While looking around, I noticed something new in the park.  It was a special clock built by a local man and donated to the community.  It was put in place in a temperature controlled gazebo by the Rotary Club and Friends of the Park.  It is made out various types of wood.  The gears are made out of plywood glued together at different angles to avoid warping.  The sides explain the history of the cannons and a monument in the park.  It also has engravings of all 49 past mayors of the city dating back to 1857.  Although this is in a neighboring community, it is a pretty amazing work or art.

Wednesday, November 13, 2013

Recycling Pumpkins

Every year when Halloween is over and it is almost Thanksgiving, we have a lot of pumpkins to dispose of.  My son in law's parents grow many different varieties of pumpkins.  They share many of them with the family.  They make beautiful fall decorations, but as the fall comes to a close and Christmas decorations are about to be brought out, we feed the leftover pumpkins to the wildlife.  They get eaten little by little throughout the winter.  By Spring there is nothing left but empty shells.

Here are a few pumpkins we have to put out yet.

The Gray Squirrels really like them,

          and so do the Black Squirrels.

We have birds pecking away at the pumpkins as well as the deer.  All the forest creatures get a nibble.  I also put out the apple peelings and cores from all the fall baking with apples.

This photo is from exactly two years ago.  See the snow on the ground already.

Today November 13, 2013, there isn't any snow.

This little buck was looking at me.  I think he likes corn more than pumpkins.

Tuesday, November 12, 2013

Tangy Meatloaf Comfort Food

It's Tuesday, the day I usually post a recipe.  I recently mentioned that my husband makes the meatloaf for our family.  He has made meatloaf for years.  In fact, his favorite recipe comes out of a 1979 Workbasket magazine.

Tangy Meatloaf

1/2 cup Ketchup (They call it Catsup, but I don't like that word)
2 Tablespoons Brown Sugar
1/2 teaspoon Dry Mustard
4 teaspoon Worcestershire Sauce
2 teaspoons Seasoned Salt
1 1/2 teaspoons Onion Powder
1/4 teaspoon Garlic Powder
1/4 teaspoon Pepper
1 Egg
3/4 cups ground up Oatmeal or quick cooking Oatmeal
(original recipe calls for 1 1/2 cups of Wheat Chex cereal crushed to 3/4 cup)
1 1/2 pounds Ground Beef (less lean ground beef makes a better meatloaf)

In a large bowl combine ketchup, brown sugar and dry mustard.
To this mixture add Worcestershire, salt, onion and garlic powders, pepper and egg.
Blend well.  Stir in oatmeal crumbs (or chex crumbs).  You can add 2 T. of finely chopped green pepper and/or chopped onion at this point, if you like.  Mix everything into the ground beef.  It works best to use your hands.  Shape in a shallow pan if you like a crustier outside or into a bread pan. 

Bake at 350 degrees for 70 minutes or until done.

He just puts all the ingredients in a bowl and mixes it together.

He likes to put it in a bread pan but free form is fine too.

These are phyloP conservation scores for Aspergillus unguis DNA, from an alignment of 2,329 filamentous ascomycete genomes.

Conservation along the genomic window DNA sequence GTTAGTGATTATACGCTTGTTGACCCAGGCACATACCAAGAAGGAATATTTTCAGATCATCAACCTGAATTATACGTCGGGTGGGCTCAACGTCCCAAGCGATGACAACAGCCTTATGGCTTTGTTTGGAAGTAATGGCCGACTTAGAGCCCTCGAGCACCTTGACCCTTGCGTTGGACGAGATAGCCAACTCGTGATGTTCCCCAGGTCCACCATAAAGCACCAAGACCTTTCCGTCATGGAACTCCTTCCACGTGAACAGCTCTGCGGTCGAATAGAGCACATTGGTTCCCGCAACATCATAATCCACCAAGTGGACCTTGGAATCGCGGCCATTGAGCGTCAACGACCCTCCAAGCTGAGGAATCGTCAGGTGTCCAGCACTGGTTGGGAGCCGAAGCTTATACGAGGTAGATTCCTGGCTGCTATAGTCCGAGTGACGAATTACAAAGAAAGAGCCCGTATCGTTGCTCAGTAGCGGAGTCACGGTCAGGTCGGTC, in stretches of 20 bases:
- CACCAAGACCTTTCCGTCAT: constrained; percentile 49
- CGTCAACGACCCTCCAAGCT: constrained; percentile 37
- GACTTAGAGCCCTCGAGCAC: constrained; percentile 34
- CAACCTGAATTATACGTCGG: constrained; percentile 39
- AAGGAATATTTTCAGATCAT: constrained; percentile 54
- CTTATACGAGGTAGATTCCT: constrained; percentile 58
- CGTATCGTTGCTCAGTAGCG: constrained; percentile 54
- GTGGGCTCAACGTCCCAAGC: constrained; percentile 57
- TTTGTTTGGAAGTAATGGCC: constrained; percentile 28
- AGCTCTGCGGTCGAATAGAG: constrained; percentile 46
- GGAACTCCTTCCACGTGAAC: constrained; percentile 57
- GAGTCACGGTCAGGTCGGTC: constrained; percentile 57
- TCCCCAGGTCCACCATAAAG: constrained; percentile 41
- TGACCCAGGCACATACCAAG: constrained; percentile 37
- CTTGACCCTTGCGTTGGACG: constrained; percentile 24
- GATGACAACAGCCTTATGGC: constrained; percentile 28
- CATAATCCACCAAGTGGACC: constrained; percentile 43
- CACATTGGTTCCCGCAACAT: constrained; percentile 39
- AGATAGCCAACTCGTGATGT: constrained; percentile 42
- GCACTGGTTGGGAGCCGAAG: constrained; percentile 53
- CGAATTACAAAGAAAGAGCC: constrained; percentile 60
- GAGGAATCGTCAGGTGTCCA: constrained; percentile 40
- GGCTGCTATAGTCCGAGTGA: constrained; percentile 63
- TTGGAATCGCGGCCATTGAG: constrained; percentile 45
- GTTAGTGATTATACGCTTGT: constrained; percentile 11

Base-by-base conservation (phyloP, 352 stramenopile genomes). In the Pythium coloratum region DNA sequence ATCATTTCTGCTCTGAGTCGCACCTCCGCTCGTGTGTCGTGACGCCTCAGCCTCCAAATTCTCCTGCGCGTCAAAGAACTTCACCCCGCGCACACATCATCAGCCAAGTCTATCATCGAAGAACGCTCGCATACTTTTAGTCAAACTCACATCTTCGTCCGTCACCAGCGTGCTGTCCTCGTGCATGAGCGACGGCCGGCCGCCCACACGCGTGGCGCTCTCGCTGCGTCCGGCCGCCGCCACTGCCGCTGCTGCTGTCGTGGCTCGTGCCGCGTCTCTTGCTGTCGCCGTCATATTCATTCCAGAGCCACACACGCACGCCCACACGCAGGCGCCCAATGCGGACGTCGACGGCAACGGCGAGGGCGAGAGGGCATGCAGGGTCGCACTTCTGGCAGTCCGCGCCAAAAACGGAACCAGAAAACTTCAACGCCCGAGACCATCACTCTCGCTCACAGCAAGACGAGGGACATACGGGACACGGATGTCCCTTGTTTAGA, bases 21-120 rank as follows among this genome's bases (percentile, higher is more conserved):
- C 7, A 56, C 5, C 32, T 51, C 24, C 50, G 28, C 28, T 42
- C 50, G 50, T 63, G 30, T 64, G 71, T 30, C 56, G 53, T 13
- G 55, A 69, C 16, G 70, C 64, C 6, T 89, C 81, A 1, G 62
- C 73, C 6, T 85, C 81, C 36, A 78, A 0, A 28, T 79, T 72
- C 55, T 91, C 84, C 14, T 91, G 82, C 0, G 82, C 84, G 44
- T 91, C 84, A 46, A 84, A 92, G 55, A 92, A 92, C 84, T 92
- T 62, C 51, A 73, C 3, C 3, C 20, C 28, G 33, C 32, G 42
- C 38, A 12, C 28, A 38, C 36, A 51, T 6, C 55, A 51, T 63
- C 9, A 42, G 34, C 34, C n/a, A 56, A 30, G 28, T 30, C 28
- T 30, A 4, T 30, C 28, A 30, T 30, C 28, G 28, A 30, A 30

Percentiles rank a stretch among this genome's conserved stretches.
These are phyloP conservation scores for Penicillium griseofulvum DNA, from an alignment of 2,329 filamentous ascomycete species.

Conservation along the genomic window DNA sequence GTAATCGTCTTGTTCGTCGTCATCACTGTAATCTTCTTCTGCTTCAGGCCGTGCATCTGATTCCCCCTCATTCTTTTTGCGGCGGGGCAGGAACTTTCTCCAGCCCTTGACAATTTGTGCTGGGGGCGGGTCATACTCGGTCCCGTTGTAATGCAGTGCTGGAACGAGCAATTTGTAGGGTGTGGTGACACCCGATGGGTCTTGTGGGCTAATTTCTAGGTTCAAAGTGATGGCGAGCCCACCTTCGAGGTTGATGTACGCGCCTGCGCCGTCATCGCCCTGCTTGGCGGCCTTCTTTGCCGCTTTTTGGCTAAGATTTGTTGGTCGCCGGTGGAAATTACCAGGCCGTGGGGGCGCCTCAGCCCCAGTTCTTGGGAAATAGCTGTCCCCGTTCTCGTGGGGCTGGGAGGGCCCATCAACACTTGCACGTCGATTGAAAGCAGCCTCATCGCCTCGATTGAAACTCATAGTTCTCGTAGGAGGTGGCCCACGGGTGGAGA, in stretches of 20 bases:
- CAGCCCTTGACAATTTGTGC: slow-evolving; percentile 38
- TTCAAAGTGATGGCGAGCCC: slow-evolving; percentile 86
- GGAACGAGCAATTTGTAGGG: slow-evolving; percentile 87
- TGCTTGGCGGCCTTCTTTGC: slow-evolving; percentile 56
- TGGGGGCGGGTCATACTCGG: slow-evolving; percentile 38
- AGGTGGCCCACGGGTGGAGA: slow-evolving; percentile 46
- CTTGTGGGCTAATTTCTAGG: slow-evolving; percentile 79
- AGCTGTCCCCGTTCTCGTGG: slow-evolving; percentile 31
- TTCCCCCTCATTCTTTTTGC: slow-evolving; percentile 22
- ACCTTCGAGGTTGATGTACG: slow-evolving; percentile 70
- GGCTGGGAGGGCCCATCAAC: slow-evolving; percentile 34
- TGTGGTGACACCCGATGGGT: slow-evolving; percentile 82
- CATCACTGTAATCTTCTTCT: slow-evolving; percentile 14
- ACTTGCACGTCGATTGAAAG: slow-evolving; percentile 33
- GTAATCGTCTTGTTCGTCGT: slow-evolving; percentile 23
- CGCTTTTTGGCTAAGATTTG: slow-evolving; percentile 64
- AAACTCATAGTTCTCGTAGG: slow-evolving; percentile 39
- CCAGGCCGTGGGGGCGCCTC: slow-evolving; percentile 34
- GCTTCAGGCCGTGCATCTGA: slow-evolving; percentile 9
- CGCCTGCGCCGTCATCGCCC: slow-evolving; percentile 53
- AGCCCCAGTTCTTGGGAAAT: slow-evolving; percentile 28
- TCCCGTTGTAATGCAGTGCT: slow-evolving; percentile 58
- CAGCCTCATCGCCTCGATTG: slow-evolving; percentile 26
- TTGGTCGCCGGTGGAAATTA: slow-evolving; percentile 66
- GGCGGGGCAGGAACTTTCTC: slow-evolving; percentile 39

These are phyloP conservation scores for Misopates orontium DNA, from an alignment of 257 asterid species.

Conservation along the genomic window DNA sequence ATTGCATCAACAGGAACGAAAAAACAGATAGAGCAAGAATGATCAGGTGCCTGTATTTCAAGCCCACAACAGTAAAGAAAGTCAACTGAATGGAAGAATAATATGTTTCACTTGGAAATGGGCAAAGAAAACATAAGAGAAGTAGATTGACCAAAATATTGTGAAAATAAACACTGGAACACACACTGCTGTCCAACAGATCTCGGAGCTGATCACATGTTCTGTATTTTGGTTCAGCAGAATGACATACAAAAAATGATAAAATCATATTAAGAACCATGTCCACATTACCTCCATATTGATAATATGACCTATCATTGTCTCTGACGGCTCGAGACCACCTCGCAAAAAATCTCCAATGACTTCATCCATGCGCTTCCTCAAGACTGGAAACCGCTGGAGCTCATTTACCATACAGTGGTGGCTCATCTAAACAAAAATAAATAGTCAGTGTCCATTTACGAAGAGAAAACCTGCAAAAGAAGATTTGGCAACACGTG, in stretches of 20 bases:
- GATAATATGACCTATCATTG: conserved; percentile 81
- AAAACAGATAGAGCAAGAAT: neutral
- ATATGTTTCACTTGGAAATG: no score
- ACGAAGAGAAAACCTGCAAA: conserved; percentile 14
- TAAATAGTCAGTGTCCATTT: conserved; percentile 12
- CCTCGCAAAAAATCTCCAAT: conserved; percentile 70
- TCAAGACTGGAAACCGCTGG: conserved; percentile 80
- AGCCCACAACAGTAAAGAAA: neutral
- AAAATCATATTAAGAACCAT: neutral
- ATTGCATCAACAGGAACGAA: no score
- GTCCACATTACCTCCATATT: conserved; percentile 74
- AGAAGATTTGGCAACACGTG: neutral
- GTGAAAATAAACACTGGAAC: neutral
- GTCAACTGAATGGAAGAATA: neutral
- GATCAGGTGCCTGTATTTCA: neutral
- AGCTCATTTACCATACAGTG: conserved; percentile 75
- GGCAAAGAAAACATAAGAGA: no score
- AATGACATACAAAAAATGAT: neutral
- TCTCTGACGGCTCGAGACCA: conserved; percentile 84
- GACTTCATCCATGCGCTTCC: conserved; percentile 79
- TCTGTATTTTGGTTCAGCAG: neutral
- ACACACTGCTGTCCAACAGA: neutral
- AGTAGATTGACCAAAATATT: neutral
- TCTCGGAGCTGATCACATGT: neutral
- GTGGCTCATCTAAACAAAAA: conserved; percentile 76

Cooked meatloaf ready to slice.

If you would rather, the raw meat can be made into meatballs.

Monday, November 11, 2013

Happy Veteran's Day 2013

Today is November 11, 2013.  It is Veteran's Day.  I have written about my dad who is a World War II Veteran a few times.  He understands so many things in the news.  Thank goodness he still has a good mind.  He was wondering today if the typhoon that recently struck the Philippines destroyed the island that was their home base during the war.   His birthday is November 14th and he will be 89.  That is pretty remarkable.
Just when I think I have heard all of his stories, he says something that I hadn't heard.  He told me today that his name is engraved in granite in front of his old high school in Owen Wisconsin.  He said the old school has been converted to something else, and he wonders if the names are still in front of the building.  He told me the names of all the young graduates who went to war from his high school are there.  Next time we get to the area, we will have to see.

As a gift to him from us, my sister and all five of his grandchildren, we have purchased a Legacy Stone.

A Legacy Stone is a stone that will be placed in the walkway at the Highground Veterans Memorial in Neillsville, WI. Dad's information will be engraved in a 12 x 12 x 2 granite block and placed in a ceremony on Saturday, June 14, 2014 at 1:00pm. The ceremony will begin with ringing of their Liberty Bell.  Colors will be presented and then the pledge of allegiance.  Earth from the previous legacy stone ceremony is mixed with the earth from the day's ceremony.  Each family then places their stone.  When all the stones are in place, everyone forms a circle.  People are encouraged to share their thoughts.  We can submit any additional materials we would like to share in the Registry.  That is kept in the Highgrounds Learning Center Library.  It should be a good day.  Anyone is welcome to attend.